Read the Conversation

Opening remarks

CT: The healthcare industry became the largest and leading sector globally after the pandemic due to investments. On average, AMIIF generates $250 million annually, which can easily be tripled to $750 million annually. To achieve this type of economic transformation, our thinking must transform. We must become innovators and transformative thinkers rather than ideologists.  

The pharmaceutical industry has recognized the need for increased growth and investment. To facilitate this, the regulations governing clinical research need to be streamlined. If the regulatory authority could reduce the review period from 100 to 30 days, it could draw more companies interested in conducting research and gaining investments. Otherwise, multinationals may look elsewhere for FDA approval, leading to a decrease in assets.

We are fighting to implement sustainable policies to attract more investors to Mexico. All the current stakeholders need to be more open-minded. I am currently focusing on our companies’ and investors’ interests and how they can be innovatively met. Innovation within the pharmaceutical sector begins with clinical research. We need to offer a more appealing market to attract more investors and talent.  

Many sector leaders in Latin America advocate for public-private collaborations, yet these partnerships often fail. It's time, to be honest about our complicity in stifling collaboration. We blame the government for being inflexible and don't consider our rigidity. All parties must become more accommodating and open to discussion. Communication is key, and everyone has a part to play.

EF: If you were appointed as a CEO to head operations for a multinational in Mexico, how would you describe the market to us, and how would you thrive in the Mexican market?

CT: Working as a CEO in the LATAM market is a great experience and a career enhancer. The Mexican market is a highly competitive market with much margin for growth. Two integral aspects sustain the market; free-price and generic branding.

The free-price market system allows for greater profits for corporations and increases the number of customers, as the public sector can’t meet the supply. Brands are still preferred over generics. However, the wide selection of generic brands provides greater access for those who cannot afford the branded drugs. This is one of the primary benefits of having generic brands in the market.

The government is also one of the biggest consumers and providers in the market. 90% of innovative medicines must be bought through the government. This process has worked well in the past but has changed under new management. The new administration should have improved the process rather than changing it altogether. The recent changes caused purchasing and market delays. But it doesn’t change the fact that pharmaceutical companies are still receiving tenders and selling their products in volume.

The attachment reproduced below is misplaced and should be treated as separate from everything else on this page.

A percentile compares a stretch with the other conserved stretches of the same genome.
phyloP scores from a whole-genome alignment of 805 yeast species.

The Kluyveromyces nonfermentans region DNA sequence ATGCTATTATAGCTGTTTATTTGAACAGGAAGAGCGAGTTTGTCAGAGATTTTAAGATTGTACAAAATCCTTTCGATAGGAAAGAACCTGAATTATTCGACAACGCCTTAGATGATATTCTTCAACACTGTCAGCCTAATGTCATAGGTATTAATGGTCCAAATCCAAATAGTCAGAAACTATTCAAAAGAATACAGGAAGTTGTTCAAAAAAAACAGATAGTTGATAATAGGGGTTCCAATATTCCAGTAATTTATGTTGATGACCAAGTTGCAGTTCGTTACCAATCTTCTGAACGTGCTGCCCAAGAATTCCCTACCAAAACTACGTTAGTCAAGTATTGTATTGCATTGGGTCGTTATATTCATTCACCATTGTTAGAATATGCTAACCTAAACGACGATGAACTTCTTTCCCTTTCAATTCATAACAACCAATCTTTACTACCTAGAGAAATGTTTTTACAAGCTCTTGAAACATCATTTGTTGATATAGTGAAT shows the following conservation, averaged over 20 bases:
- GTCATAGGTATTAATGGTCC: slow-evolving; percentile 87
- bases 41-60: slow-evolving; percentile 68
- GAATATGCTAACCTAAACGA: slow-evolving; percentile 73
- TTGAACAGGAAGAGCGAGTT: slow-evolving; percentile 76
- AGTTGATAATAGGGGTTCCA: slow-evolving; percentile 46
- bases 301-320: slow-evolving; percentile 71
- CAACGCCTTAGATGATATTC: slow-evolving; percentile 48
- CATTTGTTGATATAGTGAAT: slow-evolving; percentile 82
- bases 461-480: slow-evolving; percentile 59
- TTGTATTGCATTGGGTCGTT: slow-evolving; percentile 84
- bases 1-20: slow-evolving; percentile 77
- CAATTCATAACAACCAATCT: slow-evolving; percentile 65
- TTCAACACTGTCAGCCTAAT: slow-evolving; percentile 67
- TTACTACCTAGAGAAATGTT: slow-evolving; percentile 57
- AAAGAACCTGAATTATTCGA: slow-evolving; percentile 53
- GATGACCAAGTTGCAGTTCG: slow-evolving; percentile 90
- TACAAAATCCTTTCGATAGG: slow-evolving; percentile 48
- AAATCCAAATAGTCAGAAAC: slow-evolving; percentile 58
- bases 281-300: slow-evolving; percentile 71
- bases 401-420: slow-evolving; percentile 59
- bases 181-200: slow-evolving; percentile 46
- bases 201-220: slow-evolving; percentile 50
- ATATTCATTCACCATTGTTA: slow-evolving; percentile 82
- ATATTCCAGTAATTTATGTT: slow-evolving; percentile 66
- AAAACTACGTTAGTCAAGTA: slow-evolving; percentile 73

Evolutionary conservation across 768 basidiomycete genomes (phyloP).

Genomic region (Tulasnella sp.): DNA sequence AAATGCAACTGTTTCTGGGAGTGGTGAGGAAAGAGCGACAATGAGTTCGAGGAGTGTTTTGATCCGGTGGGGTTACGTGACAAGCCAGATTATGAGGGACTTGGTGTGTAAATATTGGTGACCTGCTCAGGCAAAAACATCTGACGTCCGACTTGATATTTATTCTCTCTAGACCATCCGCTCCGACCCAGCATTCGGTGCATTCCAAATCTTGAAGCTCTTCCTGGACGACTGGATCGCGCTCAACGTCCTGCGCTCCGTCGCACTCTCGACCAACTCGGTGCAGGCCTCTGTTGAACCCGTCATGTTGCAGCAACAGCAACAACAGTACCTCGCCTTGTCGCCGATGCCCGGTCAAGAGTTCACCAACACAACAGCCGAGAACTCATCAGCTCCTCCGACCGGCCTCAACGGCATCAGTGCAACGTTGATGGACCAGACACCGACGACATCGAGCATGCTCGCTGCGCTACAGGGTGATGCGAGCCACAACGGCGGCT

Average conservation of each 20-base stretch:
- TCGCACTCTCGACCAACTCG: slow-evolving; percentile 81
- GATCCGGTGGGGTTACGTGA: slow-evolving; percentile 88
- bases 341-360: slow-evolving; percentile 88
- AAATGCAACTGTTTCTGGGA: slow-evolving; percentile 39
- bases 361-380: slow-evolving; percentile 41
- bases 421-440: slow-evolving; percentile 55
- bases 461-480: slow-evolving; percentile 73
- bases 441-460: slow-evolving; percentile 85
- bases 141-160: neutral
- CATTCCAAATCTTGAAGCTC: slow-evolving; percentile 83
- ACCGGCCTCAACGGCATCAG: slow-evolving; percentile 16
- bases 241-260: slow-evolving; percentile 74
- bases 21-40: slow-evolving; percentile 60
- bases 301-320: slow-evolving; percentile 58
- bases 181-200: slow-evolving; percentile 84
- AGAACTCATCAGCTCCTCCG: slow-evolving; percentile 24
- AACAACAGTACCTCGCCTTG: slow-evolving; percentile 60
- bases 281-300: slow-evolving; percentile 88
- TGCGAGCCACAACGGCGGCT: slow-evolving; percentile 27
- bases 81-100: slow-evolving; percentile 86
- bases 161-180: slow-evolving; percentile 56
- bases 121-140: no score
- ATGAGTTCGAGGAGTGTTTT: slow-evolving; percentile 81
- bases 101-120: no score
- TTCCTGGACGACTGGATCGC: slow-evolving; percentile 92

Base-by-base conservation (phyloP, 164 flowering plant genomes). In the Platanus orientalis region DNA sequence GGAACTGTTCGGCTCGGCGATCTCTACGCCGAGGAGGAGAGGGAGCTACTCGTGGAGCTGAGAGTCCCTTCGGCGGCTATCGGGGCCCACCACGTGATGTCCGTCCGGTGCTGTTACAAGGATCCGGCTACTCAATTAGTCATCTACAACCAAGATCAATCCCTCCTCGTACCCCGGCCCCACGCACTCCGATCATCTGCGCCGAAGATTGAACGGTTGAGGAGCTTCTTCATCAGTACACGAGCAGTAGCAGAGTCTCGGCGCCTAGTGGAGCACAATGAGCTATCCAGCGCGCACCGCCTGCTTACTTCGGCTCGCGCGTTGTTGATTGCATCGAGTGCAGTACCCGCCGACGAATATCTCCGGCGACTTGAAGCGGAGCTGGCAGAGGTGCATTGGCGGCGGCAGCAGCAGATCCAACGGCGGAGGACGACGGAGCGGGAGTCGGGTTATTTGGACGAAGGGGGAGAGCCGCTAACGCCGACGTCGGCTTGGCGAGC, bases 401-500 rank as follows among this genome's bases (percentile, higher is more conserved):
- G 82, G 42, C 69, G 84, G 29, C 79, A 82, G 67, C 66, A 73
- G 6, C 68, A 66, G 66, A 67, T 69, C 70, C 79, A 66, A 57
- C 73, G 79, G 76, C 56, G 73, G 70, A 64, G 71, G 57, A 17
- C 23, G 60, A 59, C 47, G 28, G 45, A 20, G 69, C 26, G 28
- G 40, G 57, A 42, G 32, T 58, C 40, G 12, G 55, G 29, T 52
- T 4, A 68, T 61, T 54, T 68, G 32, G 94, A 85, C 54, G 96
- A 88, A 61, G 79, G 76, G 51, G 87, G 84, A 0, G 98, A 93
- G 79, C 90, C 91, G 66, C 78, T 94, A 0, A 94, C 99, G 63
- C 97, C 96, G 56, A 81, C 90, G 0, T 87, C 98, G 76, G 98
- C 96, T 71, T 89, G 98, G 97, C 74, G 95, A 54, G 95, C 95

The purchasing system will experience little change in the next two years. However, some modifications could be made to make the system better. The primary issue that needs to be resolved within the market is the regulatory authority COFEPRIS. Previously, we got clearance for new molecules after a year. With the new administration, delays in approval have occurred, which has caused a backlog. The newly appointed COFEPRIS leader has innovative ideas but needs more resources to implement them. The current COFEPRIS requires more personnel, funds, and know-how.

If COFEPRIS approves a product, it can automatically enter the private market. However, companies still need the approval of the government. They are trying to equalize the public and private sectors to the detriment of both sectors. Without the government’s approval, there can be no innovation and generics on the market. We are speaking to the relevant people to resolve this issue. As a sector, we need real improvements rather than promises. 11% of the country’s GDP goes through COFEPRIS. This makes COFEPRIS the doorway that will either bring investment or disinvestment.  

Mexico has a strong market presence, with its pros and cons. With many multinationals in the mix, it makes for a highly competitive market. Some companies can gain full market command while others have 0%. This can be seen as an advantage or a disadvantage, but it should be viewed from a more positive perspective. I advise you always to look at your competition and find out what they do better than you. Working together to maximize our potential should be the goal of all involved.